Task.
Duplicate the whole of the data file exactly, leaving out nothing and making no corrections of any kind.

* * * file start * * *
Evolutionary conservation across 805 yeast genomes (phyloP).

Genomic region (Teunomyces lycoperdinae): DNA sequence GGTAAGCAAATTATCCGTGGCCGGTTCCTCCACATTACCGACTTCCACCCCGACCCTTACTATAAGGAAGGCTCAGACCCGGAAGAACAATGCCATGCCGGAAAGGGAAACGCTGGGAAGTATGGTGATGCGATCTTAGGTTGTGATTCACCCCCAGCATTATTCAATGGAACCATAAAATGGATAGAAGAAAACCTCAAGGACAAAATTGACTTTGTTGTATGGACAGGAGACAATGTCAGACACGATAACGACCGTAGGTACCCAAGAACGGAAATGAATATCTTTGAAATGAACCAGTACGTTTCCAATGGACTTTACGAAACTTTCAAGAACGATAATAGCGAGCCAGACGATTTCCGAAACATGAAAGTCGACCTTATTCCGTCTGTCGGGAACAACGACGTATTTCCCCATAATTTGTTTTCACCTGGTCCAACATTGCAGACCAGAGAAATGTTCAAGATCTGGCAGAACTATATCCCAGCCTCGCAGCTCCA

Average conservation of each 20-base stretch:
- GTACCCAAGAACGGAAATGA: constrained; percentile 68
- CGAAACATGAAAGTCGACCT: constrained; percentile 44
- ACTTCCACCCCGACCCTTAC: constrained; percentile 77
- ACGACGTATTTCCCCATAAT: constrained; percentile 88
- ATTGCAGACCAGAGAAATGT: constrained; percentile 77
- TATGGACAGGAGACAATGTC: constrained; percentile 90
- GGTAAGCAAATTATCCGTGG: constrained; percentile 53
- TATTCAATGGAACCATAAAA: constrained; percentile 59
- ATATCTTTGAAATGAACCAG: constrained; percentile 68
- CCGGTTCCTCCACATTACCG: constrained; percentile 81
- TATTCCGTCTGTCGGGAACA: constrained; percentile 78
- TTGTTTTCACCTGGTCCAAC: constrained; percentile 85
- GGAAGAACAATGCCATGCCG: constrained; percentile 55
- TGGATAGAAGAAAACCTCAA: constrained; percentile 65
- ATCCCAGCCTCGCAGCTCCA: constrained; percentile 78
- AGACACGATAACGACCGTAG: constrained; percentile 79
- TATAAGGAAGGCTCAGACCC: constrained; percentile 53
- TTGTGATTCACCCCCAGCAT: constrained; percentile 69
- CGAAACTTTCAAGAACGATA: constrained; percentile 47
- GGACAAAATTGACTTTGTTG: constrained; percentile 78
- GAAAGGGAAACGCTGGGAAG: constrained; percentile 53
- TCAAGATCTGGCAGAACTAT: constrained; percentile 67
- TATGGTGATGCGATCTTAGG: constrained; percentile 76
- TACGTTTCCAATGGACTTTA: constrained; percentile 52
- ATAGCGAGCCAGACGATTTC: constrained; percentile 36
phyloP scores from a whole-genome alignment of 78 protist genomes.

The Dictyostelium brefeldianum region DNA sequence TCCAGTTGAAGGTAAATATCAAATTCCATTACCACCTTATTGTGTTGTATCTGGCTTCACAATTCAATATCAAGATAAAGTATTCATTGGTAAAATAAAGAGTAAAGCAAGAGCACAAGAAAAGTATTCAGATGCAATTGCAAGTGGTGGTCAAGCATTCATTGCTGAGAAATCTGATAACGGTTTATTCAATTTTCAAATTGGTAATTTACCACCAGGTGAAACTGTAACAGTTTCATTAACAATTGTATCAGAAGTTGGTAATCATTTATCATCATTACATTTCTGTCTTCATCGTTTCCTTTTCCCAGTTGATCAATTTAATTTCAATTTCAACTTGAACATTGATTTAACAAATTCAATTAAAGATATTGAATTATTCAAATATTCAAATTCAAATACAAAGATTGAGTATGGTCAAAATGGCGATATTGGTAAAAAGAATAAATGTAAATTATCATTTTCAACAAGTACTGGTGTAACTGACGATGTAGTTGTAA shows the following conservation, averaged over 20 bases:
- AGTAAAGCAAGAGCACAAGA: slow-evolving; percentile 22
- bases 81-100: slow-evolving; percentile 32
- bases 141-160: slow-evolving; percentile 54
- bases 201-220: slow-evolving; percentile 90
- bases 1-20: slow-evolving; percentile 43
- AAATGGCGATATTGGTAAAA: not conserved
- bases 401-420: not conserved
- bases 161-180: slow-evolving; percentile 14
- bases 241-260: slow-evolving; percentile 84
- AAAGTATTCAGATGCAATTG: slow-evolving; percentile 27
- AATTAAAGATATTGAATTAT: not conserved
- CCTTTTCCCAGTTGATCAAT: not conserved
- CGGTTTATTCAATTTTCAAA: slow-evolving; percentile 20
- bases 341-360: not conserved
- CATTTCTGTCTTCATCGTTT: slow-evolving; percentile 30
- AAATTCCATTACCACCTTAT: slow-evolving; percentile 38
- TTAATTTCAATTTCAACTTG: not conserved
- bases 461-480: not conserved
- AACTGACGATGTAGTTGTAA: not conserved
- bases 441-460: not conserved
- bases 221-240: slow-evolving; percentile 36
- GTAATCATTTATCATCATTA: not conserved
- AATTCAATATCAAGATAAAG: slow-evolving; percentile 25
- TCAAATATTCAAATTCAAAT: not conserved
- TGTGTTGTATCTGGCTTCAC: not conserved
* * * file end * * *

Evolutionary conservation across 805 yeast genomes (phyloP).

Genomic region (Teunomyces lycoperdinae): DNA sequence GGTAAGCAAATTATCCGTGGCCGGTTCCTCCACATTACCGACTTCCACCCCGACCCTTACTATAAGGAAGGCTCAGACCCGGAAGAACAATGCCATGCCGGAAAGGGAAACGCTGGGAAGTATGGTGATGCGATCTTAGGTTGTGATTCACCCCCAGCATTATTCAATGGAACCATAAAATGGATAGAAGAAAACCTCAAGGACAAAATTGACTTTGTTGTATGGACAGGAGACAATGTCAGACACGATAACGACCGTAGGTACCCAAGAACGGAAATGAATATCTTTGAAATGAACCAGTACGTTTCCAATGGACTTTACGAAACTTTCAAGAACGATAATAGCGAGCCAGACGATTTCCGAAACATGAAAGTCGACCTTATTCCGTCTGTCGGGAACAACGACGTATTTCCCCATAATTTGTTTTCACCTGGTCCAACATTGCAGACCAGAGAAATGTTCAAGATCTGGCAGAACTATATCCCAGCCTCGCAGCTCCA

Average conservation of each 20-base stretch:
- GTACCCAAGAACGGAAATGA: constrained; percentile 68
- CGAAACATGAAAGTCGACCT: constrained; percentile 44
- ACTTCCACCCCGACCCTTAC: constrained; percentile 77
- ACGACGTATTTCCCCATAAT: constrained; percentile 88
- ATTGCAGACCAGAGAAATGT: constrained; percentile 77
- TATGGACAGGAGACAATGTC: constrained; percentile 90
- GGTAAGCAAATTATCCGTGG: constrained; percentile 53
- TATTCAATGGAACCATAAAA: constrained; percentile 59
- ATATCTTTGAAATGAACCAG: constrained; percentile 68
- CCGGTTCCTCCACATTACCG: constrained; percentile 81
- TATTCCGTCTGTCGGGAACA: constrained; percentile 78
- TTGTTTTCACCTGGTCCAAC: constrained; percentile 85
- GGAAGAACAATGCCATGCCG: constrained; percentile 55
- TGGATAGAAGAAAACCTCAA: constrained; percentile 65
- ATCCCAGCCTCGCAGCTCCA: constrained; percentile 78
- AGACACGATAACGACCGTAG: constrained; percentile 79
- TATAAGGAAGGCTCAGACCC: constrained; percentile 53
- TTGTGATTCACCCCCAGCAT: constrained; percentile 69
- CGAAACTTTCAAGAACGATA: constrained; percentile 47
- GGACAAAATTGACTTTGTTG: constrained; percentile 78
- GAAAGGGAAACGCTGGGAAG: constrained; percentile 53
- TCAAGATCTGGCAGAACTAT: constrained; percentile 67
- TATGGTGATGCGATCTTAGG: constrained; percentile 76
- TACGTTTCCAATGGACTTTA: constrained; percentile 52
- ATAGCGAGCCAGACGATTTC: constrained; percentile 36
phyloP scores from a whole-genome alignment of 78 protist genomes.

The Dictyostelium brefeldianum region DNA sequence TCCAGTTGAAGGTAAATATCAAATTCCATTACCACCTTATTGTGTTGTATCTGGCTTCACAATTCAATATCAAGATAAAGTATTCATTGGTAAAATAAAGAGTAAAGCAAGAGCACAAGAAAAGTATTCAGATGCAATTGCAAGTGGTGGTCAAGCATTCATTGCTGAGAAATCTGATAACGGTTTATTCAATTTTCAAATTGGTAATTTACCACCAGGTGAAACTGTAACAGTTTCATTAACAATTGTATCAGAAGTTGGTAATCATTTATCATCATTACATTTCTGTCTTCATCGTTTCCTTTTCCCAGTTGATCAATTTAATTTCAATTTCAACTTGAACATTGATTTAACAAATTCAATTAAAGATATTGAATTATTCAAATATTCAAATTCAAATACAAAGATTGAGTATGGTCAAAATGGCGATATTGGTAAAAAGAATAAATGTAAATTATCATTTTCAACAAGTACTGGTGTAACTGACGATGTAGTTGTAA shows the following conservation, averaged over 20 bases:
- AGTAAAGCAAGAGCACAAGA: slow-evolving; percentile 22
- bases 81-100: slow-evolving; percentile 32
- bases 141-160: slow-evolving; percentile 54
- bases 201-220: slow-evolving; percentile 90
- bases 1-20: slow-evolving; percentile 43
- AAATGGCGATATTGGTAAAA: not conserved
- bases 401-420: not conserved
- bases 161-180: slow-evolving; percentile 14
- bases 241-260: slow-evolving; percentile 84
- AAAGTATTCAGATGCAATTG: slow-evolving; percentile 27
- AATTAAAGATATTGAATTAT: not conserved
- CCTTTTCCCAGTTGATCAAT: not conserved
- CGGTTTATTCAATTTTCAAA: slow-evolving; percentile 20
- bases 341-360: not conserved
- CATTTCTGTCTTCATCGTTT: slow-evolving; percentile 30
- AAATTCCATTACCACCTTAT: slow-evolving; percentile 38
- TTAATTTCAATTTCAACTTG: not conserved
- bases 461-480: not conserved
- AACTGACGATGTAGTTGTAA: not conserved
- bases 441-460: not conserved
- bases 221-240: slow-evolving; percentile 36
- GTAATCATTTATCATCATTA: not conserved
- AATTCAATATCAAGATAAAG: slow-evolving; percentile 25
- TCAAATATTCAAATTCAAAT: not conserved
- TGTGTTGTATCTGGCTTCAC: not conserved